Finally, let's focus on the confidence settings. Detector confidence is not as straightforward as it might seem—don't presume that passing only detections with high confidence will get you good results. Even the lower-confidence detections are important. To use this setting safely, first, observe the scene and try to determine the average confidence of the traffic objects in it. To see the confidence, go to the analytics camera view and enable its display in the bottom left corner. You'll then see the score on each object's flag.
If you see a false detection with a much lower score than the average, you can filter it out by setting the minimum confidence to a value somewhere between this object's score and the average score. After you set it, carefully observe the scene for cases where a valid traffic object hasn't been detected (has no flag or trajectory trail). If you see such an object, you may have set the minimum confidence too high.
Keep in mind that the detector has a certain intrinsic minimum confidence whose exact value depends on the analytic engine used. Usually, it's somewhere between 5% and 25%. Therefore you'll never see objects with a lower score, even if you set the confidence to 0.
Static anonymization lets you draw freehand zones in the Analytics view. The whole area of these zones will be either covered in solid color, pixelized, or blurred. You can customize these methods in the table under the camera view. When two anonymized areas overlap each other, the harsher anonymization method takes priority over the other one. Solid color is considered the harshest, followed by pixelization and blur.
Dynamic anonymization changes only parts of the image based on its contents. Select categories of traffic objects that you want to anonymize. You can also choose to anonymize only their specific parts.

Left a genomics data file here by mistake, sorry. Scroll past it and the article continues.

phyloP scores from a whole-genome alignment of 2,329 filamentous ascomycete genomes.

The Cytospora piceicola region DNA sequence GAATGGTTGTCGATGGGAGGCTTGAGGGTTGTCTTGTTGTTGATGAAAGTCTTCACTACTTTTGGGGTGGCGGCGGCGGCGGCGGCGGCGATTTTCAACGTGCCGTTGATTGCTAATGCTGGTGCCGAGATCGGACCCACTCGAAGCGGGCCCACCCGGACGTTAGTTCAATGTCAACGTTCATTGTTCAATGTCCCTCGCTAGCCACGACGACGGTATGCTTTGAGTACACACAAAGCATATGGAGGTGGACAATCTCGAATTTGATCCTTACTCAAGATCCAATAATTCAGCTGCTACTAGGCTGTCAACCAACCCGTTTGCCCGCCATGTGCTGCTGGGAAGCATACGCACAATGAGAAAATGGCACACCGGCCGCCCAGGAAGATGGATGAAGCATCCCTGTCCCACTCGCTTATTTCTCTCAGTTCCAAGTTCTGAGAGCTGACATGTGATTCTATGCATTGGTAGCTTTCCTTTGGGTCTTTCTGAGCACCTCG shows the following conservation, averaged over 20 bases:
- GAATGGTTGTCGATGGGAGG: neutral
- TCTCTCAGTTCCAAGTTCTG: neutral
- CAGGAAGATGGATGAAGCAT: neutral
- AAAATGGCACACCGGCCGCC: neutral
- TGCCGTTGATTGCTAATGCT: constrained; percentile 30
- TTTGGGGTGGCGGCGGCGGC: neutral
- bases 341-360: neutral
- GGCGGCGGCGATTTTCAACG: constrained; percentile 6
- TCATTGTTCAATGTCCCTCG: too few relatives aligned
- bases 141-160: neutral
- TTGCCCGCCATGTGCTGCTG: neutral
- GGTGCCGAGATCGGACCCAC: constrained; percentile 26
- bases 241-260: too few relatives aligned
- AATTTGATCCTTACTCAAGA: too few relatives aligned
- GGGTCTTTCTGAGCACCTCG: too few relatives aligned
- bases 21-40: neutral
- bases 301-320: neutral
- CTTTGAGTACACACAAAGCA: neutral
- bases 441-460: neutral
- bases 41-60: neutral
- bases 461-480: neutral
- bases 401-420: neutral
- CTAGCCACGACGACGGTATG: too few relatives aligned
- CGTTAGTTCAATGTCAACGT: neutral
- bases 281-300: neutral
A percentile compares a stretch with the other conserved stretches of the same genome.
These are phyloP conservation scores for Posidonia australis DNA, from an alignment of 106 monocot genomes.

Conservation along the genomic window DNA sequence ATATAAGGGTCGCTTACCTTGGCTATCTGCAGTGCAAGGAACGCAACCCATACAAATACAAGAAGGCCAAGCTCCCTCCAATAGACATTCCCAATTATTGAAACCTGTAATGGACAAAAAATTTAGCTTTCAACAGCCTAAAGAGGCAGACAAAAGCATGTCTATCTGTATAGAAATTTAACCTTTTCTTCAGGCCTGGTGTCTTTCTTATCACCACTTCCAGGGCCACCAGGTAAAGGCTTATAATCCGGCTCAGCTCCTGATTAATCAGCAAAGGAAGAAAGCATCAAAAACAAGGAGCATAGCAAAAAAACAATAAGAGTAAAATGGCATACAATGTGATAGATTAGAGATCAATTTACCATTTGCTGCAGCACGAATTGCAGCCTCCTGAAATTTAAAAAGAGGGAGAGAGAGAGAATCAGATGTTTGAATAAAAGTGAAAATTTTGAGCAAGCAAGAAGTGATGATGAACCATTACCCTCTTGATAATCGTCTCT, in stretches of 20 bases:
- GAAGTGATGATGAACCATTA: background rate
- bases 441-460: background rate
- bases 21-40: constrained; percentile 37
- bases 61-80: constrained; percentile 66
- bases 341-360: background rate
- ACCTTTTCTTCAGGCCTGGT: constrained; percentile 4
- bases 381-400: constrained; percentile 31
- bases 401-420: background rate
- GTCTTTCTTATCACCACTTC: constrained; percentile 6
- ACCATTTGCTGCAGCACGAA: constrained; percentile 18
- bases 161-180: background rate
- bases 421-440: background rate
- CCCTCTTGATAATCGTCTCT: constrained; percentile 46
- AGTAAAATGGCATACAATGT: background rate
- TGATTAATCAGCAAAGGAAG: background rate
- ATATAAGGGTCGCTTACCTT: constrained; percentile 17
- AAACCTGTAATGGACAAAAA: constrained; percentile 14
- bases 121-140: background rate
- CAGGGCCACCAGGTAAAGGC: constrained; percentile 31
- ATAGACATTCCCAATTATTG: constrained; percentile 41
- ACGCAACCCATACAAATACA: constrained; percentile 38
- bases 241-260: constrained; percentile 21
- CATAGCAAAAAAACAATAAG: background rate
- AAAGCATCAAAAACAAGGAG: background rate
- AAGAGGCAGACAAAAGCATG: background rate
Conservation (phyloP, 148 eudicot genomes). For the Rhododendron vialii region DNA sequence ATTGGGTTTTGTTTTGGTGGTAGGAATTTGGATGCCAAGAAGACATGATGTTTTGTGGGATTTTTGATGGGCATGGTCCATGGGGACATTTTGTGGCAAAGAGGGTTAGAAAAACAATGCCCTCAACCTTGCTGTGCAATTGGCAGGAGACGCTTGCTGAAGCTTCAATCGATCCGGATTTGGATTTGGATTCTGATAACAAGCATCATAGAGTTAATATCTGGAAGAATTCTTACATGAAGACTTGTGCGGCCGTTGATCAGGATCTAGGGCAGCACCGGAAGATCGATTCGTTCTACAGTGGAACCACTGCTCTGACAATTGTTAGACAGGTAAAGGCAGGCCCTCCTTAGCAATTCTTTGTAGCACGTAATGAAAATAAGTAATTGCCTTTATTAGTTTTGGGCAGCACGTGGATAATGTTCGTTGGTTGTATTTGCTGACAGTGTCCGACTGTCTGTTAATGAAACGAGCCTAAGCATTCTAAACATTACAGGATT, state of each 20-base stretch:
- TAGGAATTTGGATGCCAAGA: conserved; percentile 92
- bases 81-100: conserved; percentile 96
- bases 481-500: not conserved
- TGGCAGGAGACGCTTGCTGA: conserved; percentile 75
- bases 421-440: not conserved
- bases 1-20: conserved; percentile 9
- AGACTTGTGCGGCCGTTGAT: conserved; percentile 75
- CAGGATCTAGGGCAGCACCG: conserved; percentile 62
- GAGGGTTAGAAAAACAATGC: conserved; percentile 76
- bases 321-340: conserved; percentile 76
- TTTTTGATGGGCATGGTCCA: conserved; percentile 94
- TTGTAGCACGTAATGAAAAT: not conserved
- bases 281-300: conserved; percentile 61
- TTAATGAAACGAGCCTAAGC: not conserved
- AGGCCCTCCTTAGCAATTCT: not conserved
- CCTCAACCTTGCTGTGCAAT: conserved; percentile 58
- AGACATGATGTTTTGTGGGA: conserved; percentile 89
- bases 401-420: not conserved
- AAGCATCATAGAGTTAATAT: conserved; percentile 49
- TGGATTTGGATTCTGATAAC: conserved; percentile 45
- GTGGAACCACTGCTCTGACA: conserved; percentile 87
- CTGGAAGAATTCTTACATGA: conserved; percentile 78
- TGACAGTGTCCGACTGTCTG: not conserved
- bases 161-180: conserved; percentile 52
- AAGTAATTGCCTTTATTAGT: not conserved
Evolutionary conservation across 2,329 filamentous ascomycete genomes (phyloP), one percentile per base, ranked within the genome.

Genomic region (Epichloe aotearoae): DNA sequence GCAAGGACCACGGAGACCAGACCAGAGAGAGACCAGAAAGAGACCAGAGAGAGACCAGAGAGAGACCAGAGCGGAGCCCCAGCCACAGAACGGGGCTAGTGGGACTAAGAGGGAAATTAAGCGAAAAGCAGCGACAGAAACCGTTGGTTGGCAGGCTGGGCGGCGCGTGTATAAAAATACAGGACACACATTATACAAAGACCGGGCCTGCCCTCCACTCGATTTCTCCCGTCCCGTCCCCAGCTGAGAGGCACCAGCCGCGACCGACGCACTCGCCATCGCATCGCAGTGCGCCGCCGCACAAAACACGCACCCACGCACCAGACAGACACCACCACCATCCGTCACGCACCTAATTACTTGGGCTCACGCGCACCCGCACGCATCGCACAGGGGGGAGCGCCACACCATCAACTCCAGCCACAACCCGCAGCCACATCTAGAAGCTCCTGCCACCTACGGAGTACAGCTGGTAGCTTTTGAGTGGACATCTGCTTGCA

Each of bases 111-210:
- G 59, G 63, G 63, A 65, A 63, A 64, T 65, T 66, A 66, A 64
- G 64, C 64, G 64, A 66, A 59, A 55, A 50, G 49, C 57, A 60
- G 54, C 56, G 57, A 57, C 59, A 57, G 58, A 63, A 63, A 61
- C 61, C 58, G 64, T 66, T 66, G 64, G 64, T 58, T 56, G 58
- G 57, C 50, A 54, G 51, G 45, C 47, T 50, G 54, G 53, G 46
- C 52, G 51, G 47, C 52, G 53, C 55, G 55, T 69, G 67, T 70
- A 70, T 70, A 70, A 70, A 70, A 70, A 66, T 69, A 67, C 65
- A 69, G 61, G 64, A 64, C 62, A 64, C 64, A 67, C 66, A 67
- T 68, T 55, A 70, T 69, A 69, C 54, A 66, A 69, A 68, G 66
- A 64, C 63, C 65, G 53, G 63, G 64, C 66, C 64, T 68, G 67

When license plate anonymization is turned on and e.g. a car is detected but not its license plate position, anonymization will take place at the presumed area of the license plate, which is at the lower third of the vehicle. With faces, it's the upper third of the pedestrian if their face wasn't detected.
You can use static anonymization together with the dynamic one.
FLOW works with the anonymized images on a very low level in the FLOW Node, which means there is no way for anyone to obtain non-anonymized images, even for the FLOW Block.
This lets you define a time window for the predictive filtering algorithm to refine trajectories. A shorter period reduces latency and is ideal for time-critical applications, while a longer time frame results in smooth and continuous trajectories even when traffic objects pass behind obstacles. The lower the value the faster response. 100 ms can be set for super-fast response times which are needed for example when turning on light signs to prevent wrong-way driving. The default value is 2000 ms and it is better to leave it there for higher quality results that are not needed super fast.
If the connection between FLOW Insights and the FLOW Block is slow, this is where you can lower the frequency with which they exchange data and the picture quality.
These values mostly regard the communication between FLOW Insights and FLOW Block. Light and heavy data (payloads) concern the difficulty of their transmission. Heavy data are trajectories and outputs of the trajectory and heatmap widgets, light data is everything else.
The FPS divider is directly related to the computation tick interval (CTI) mentioned in the next section. If the CTI is set to 100 ms, the detector analyzes 10 frames per second and sends them to FLOW Insights. If you reduce this number with the FPS divider, the video images will be sent to FLOW Insights with reduced frequency, but it doesn't influence how many FPS the detector actually processes. Here are some example values:
Computation tick interval [ms]
FPS processed by the detector
FPS displayed in FLOW Insights
As you can see, the FPS divider serves to reduce bandwidth usage between the FLOW Node (detector) and FLOW Insights, not to reduce the performance load of the machine running the FLOW Node.
Computation tick interval
This value concerns the FLOW Node instead of the Block. It defines how often it outputs images and trajectories and therefore how often it's evaluated by the Block, but lower values are more computationally demanding. This value directly influences the frame rate of the analytics' camera view, but this can be reduced with the FPS divider as illustrated in the previous section. The recommended value is 333 ms.
That's it for the various advanced FLOW settings. If you need further clarification or help, click the button on the bottom right to chat with us or contact us here. We're happy to help!